San Mateo County judge takes tour of 'Martin's Beach'

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The judge in the case over access to the storied Martin's Beach surfing spot got a guided tour Thursday. (KGO)

The judge in the case over the disputed access to the storied Martin's Beach surfing spot in Half Moon Bay got a guided tour of the area Thursday. The private Martin's Beach Road, right off Highway 1, has been gated by billionaire Vinod Khosla. The question -- did he break the law with that gate?

Normally, when you go to a court case, you go to courthouse, like the one in San Mateo County. You sit in a room with a judge and a jury, and it's very formal. On Thursday, things were very different as the case literally went to the beach.

Just like any other day in court, the judge and attorneys arrived on time. They drove past a disputed gate, down a controversial road to a private and very beautiful court exhibit by the sea.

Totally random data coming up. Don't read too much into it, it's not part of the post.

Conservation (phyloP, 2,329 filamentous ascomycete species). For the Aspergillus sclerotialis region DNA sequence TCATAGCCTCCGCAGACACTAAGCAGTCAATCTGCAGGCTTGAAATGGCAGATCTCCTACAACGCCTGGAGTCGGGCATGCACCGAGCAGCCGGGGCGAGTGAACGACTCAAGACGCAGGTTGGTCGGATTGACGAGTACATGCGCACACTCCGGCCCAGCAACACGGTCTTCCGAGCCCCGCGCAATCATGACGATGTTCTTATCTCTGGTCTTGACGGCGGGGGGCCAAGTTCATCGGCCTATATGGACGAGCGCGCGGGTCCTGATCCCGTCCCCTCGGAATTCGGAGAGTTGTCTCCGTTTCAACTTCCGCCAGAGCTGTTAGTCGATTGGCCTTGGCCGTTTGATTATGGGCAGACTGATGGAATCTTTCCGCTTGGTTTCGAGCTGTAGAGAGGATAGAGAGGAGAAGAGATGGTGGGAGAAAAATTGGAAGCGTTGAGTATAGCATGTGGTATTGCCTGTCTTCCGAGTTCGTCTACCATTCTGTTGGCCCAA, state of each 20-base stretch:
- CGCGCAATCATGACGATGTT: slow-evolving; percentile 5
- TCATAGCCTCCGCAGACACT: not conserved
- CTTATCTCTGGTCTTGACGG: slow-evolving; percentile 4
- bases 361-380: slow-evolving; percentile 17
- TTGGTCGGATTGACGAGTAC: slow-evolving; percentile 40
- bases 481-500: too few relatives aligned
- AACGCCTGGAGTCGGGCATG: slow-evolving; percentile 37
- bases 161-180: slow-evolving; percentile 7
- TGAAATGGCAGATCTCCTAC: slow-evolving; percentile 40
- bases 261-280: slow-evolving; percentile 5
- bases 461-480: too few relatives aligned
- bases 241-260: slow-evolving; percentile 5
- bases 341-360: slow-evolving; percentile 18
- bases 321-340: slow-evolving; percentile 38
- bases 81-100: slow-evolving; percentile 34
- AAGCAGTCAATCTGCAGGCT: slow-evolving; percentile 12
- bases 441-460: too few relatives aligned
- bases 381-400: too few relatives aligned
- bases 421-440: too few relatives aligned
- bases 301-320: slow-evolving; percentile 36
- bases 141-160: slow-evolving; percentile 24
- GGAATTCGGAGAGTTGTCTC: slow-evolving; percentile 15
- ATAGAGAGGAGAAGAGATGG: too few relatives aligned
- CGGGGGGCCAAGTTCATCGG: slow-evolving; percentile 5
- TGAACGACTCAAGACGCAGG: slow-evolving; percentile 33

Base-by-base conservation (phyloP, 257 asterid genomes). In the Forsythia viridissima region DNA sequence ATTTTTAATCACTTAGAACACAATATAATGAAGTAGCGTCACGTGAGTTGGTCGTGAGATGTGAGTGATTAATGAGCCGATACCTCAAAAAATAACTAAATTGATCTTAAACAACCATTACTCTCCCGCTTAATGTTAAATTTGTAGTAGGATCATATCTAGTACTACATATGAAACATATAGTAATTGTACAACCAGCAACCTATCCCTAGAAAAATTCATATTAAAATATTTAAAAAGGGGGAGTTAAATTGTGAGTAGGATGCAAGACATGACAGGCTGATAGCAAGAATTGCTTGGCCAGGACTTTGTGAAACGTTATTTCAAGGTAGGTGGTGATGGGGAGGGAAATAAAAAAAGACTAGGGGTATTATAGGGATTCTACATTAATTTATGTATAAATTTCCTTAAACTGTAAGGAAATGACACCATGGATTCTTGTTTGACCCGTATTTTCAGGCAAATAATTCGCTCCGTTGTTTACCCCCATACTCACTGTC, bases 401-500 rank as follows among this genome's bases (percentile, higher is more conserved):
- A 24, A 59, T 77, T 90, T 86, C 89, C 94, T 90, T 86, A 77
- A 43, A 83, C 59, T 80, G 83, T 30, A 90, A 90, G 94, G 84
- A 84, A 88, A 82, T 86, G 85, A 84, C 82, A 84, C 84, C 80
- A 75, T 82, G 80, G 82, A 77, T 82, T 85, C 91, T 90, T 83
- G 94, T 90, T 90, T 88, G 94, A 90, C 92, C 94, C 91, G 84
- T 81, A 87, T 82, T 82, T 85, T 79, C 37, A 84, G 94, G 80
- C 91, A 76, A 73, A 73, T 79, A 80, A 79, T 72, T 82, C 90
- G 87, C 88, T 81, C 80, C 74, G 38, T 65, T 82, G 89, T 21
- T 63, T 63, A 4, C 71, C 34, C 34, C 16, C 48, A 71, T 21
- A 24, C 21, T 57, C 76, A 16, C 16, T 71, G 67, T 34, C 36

"I would hope that once the judge saw this magnificent beach and this sole access, I would hope that would help her decide the issue before us," attorney Joe Cotchett told ABC7 News.

San Mateo County Superior Court Judge Barbara Mallach wore neither robes nor beach attire as she looked around Martin's Beach. The 53-acre, $37.5 million property was purchased in 2008 by billionaire Vinod Khosla, who co-founded Sun Microsystems.

The question is will the court allow him, a private landowner, to gate the road and close off coastal access without a permit, on land the general public has used for a century?

"This is a direct attack on the people of California and their right to enable themselves to enact laws that will give them access to public beaches," Cotchett said.

Cotchett represents the Surfrider Foundation, which brought the case for all Californians. But surfers, both young and experienced, held court Thursday.

"I can't figure out how a billionaire would be so short sighted, to come into San Mateo County and feel like he could push all the surfers and the fisherman and the public around," surfer Robert Caughan told ABC7 News.

"I believe it's a right of the citizens to have access to the sea," surfer Morgan Williams said.

What Judge Mallach was looking for, and saw, remains uncertain. She put a gag order on the proceedings.
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